Good morning from Switzerland everyone! I am unfortunately in the middle of cramming for an assignment due Friday, and as I curse everything around me while wishing I could just be sipping coffee at a beach bar in Athens, I have to remind myself that I am studying for my MBA by choice and that I am learning a lot of useful things – no matter how painful and unnecessarily complicated the assignments might be! But on a much brighter note Greek Easter is coming up soon, and for those of you who follow Greek Easter and/or might still be fasting (or “eating clean foods” as they say in Greece) I have a lovely Lent-friendly recipe for you today: Greek Halvas – a sweet semolina pudding with raisins & almonds.
Halvas is a well known Lenten food but I have always been hesitant to make it because I personally absolutely hate the dry halvas they make in Greece as I find it to be really bitter. This soft and sweet halvas, however, is absolutely unique and delicious. It is generally made by following the 1-2-3-4 rule: 1 cup of olive oil, 2 cups of semolina, 3 cups of water, and 4 cups of sugar. What is semolina you ask? It is a coarse high-protein wheat that’s often found in pasta, breakfast cereals, puddings, and couscous. As it is made from durum wheat and not the softer wheat usually found in bread, it is digested more slowly by the body and has a low glycemic index, which is very beneficial for those looking to lose or control their weight and blood sugar. Unfortunately this recipe also calls for the use of sugar, which I would normally try to avoid completely, but as this was my first time making my own halvas I did not want to use honey for fear of altering the texture. However I have read a few more recipes and articles and anyone who wishes to should be fine using honey as a substitute.
The semolina is toasted in the olive oil until it becomes golden and fragrant and then it is mixed with a sugar, clove, orange peel, and cinnamon syrup. YUM! I also added raisins and almonds but you can choose different fruits or nuts or just add nothing at all. The halvas is then pressed into a mold (usually a bundt cake mold), flipped upside down and served. As the recipe is sweet I find a little bit goes a long way and you can easily satisfy your sweet tooth with a small piece or slice. So this is a great little treat without all the guilt! My roommate also affectionately calls it upside-down turnaround cake, which I think is a very cute description for this dish!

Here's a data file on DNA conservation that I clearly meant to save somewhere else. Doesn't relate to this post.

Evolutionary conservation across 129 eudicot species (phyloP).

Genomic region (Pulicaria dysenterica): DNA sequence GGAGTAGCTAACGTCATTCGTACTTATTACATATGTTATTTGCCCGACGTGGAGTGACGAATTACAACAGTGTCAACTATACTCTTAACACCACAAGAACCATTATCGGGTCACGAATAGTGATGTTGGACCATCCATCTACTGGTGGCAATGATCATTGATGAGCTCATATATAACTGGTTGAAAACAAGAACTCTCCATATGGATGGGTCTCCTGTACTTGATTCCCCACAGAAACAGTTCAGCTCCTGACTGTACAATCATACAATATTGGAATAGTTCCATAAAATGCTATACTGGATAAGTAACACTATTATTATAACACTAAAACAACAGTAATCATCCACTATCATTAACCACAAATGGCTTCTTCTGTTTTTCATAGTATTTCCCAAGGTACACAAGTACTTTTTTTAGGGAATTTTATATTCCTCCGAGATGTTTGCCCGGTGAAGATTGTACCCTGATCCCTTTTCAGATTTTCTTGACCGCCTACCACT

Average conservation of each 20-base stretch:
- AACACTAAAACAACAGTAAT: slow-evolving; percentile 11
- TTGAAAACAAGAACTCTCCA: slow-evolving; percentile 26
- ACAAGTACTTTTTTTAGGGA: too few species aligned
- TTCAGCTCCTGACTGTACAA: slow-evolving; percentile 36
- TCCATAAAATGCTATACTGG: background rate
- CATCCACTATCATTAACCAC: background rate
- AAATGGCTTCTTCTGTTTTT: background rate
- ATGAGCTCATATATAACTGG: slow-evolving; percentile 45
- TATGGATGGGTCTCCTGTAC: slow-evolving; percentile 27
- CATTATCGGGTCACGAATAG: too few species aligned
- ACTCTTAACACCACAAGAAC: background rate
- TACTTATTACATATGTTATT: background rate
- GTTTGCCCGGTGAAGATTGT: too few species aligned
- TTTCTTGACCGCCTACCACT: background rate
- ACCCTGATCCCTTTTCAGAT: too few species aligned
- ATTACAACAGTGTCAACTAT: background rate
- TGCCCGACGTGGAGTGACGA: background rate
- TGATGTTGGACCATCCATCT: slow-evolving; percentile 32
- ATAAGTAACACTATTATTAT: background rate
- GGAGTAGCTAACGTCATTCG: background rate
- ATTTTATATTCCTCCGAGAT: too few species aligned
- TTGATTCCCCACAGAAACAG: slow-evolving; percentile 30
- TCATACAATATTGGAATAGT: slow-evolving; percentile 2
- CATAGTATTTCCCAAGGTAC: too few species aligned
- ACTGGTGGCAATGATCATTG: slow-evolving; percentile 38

I hope all of you still observing Lent get the chance to try to make this dish for yourselves before Greek Easter. And as always: enjoy!
- 1 cup olive oil
- 2 cups semolina
- 3 cups sugar
- 4 cups water
- 2 cloves
- 2 tsp cinnamon
- 2 orange peels
- Raisins and roasted almonds (optional)
- Place the water, sugar, cloves, orange peels and cinnamon in a pot and bring to a boil
- Let boil for 5 minutes or until the mixture thickens and remove from heat
- In the meantime, heat up the olive oil in a different pot and mix in the semolina
- Toast the semolina on medium-high heat, stirring continuously, until golden brown and fragrant (about 5 minutes). Be careful to keep stirring as the bottom can burn very easily without you seeing it
- Pour the warm syrup into the semolina and cook on medium-high heat
- Stir until the mixture becomes very thick and starts to pull away from the sides of the pot (about 10 minutes)
- Add in the raisins and almonds and spoon into molds, smoothing the top over so that it is even, since we will be flipping it over
- Let the halva cool for about 30 minutes before flipping the mold over a plate and tapping it until the halva slips out
About the author
Hi! I’m Natalia & I’m spreading the love of food and everything Greek. More about me »